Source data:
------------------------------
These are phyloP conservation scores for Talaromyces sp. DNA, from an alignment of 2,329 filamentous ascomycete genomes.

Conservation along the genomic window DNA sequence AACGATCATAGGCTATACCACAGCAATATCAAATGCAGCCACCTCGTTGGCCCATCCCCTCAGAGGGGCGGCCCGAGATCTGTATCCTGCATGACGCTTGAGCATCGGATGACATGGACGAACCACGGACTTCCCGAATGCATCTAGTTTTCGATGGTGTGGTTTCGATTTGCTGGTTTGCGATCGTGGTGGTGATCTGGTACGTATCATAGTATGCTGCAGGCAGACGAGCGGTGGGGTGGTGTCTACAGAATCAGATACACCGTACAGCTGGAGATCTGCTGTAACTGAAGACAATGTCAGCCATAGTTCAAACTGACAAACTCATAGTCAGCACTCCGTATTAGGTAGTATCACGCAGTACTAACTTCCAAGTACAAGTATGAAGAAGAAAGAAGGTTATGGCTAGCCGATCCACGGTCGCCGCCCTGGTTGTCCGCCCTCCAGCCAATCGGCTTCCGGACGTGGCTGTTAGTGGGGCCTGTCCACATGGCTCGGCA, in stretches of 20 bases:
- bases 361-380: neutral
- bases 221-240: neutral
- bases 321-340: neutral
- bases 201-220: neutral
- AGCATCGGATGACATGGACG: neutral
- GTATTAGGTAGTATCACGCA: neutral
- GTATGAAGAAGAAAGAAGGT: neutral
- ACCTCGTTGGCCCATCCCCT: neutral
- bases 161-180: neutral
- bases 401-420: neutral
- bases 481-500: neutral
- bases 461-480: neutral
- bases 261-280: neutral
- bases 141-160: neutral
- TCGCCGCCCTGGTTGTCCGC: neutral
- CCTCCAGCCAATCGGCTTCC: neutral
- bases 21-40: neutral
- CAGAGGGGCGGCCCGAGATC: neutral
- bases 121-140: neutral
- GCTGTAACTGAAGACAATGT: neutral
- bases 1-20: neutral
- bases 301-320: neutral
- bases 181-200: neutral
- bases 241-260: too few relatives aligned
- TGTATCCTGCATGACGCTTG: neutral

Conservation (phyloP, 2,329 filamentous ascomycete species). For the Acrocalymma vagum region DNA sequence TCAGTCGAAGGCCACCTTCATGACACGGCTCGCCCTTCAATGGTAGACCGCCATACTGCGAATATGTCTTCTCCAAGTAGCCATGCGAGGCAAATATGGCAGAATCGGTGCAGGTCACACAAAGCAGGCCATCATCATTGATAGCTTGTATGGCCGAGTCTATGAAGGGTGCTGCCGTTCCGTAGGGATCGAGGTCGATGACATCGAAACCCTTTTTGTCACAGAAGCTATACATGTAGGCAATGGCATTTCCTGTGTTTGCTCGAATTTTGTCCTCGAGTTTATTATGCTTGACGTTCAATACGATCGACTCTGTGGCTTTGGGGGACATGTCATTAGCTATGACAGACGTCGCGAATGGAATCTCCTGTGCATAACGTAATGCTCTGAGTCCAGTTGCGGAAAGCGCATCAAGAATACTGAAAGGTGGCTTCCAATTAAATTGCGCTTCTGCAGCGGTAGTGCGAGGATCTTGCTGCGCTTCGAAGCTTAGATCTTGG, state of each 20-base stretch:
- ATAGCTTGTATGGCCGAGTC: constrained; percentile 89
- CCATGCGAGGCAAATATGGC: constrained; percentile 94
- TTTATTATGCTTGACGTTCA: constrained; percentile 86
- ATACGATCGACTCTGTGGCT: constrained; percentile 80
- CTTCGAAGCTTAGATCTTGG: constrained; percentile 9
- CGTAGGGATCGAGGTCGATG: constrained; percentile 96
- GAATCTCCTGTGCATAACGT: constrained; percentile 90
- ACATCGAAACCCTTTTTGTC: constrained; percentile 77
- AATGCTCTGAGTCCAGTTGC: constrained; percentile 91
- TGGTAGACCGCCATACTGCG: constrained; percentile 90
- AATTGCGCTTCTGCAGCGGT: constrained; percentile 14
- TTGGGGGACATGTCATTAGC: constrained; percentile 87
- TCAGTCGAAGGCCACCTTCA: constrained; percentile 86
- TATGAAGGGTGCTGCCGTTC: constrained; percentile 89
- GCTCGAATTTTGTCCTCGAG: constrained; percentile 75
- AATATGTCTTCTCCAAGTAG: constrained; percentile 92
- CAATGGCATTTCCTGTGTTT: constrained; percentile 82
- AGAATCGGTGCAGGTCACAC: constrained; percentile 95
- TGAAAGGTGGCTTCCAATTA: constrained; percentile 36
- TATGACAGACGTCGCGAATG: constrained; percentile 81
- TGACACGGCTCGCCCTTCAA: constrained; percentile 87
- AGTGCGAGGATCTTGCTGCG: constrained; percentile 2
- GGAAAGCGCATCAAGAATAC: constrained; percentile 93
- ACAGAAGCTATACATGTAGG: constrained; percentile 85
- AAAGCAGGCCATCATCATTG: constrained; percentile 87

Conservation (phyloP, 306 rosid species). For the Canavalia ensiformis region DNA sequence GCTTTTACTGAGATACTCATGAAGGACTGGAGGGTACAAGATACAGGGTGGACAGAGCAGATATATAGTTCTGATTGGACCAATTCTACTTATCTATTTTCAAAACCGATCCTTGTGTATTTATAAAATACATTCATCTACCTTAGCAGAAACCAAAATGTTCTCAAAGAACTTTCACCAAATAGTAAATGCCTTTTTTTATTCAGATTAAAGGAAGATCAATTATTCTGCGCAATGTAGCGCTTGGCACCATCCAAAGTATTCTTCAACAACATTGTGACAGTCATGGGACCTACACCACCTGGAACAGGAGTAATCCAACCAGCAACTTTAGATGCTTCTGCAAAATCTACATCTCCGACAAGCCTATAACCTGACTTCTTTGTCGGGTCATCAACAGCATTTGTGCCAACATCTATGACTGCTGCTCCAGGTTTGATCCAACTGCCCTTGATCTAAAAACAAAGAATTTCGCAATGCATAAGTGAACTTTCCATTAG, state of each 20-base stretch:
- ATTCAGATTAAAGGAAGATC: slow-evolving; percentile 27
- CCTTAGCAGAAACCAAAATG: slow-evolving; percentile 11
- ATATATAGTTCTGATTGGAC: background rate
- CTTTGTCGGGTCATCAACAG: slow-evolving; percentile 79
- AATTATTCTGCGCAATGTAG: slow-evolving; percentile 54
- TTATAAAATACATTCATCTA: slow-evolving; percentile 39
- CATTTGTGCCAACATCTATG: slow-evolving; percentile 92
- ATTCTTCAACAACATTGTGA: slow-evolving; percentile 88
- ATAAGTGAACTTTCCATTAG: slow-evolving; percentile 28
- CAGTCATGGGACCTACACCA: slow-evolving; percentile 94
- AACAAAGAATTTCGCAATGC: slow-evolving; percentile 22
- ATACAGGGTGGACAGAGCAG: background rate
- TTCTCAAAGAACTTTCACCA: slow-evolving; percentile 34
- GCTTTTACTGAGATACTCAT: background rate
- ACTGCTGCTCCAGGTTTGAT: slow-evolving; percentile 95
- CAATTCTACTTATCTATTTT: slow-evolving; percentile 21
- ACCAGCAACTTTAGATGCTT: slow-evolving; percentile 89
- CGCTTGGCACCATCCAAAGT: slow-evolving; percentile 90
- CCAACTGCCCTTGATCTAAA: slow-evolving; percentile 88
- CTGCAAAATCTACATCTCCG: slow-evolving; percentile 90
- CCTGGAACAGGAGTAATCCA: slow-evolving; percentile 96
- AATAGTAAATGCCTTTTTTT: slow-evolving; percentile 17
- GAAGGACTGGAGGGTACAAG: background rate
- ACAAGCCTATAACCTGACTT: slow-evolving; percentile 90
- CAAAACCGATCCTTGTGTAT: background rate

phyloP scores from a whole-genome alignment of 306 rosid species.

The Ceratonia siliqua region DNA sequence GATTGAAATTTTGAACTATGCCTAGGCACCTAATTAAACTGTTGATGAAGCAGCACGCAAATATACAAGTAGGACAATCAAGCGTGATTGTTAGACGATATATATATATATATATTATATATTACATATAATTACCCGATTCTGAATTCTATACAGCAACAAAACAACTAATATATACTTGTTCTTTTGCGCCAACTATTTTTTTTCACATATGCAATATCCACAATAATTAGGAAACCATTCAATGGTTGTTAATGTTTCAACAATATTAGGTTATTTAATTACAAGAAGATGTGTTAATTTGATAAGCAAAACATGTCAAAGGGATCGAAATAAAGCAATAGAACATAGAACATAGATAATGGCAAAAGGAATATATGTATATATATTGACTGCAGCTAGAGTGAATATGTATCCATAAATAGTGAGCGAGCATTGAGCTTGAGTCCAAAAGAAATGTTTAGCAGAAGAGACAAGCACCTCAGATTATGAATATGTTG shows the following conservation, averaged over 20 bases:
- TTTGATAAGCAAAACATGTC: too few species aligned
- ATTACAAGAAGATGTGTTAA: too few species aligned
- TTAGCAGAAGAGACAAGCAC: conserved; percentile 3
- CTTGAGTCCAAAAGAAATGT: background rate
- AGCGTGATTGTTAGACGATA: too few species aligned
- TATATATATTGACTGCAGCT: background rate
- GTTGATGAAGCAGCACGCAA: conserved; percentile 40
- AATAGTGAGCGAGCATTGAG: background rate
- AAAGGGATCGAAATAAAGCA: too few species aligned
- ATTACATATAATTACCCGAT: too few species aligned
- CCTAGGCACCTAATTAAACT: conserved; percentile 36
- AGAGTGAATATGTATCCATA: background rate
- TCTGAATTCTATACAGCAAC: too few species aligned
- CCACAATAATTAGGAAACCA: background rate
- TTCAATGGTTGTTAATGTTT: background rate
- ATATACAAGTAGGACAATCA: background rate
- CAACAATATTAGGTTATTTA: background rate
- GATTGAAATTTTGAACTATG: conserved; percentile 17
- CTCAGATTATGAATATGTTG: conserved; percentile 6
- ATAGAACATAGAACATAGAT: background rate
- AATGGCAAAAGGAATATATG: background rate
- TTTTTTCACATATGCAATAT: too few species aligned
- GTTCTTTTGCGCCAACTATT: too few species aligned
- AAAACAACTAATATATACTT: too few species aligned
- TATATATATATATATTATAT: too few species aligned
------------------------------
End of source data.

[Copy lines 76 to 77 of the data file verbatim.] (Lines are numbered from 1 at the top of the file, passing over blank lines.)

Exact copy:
- AATAGTAAATGCCTTTTTTT: slow-evolving; percentile 17
- GAAGGACTGGAGGGTACAAG: background rate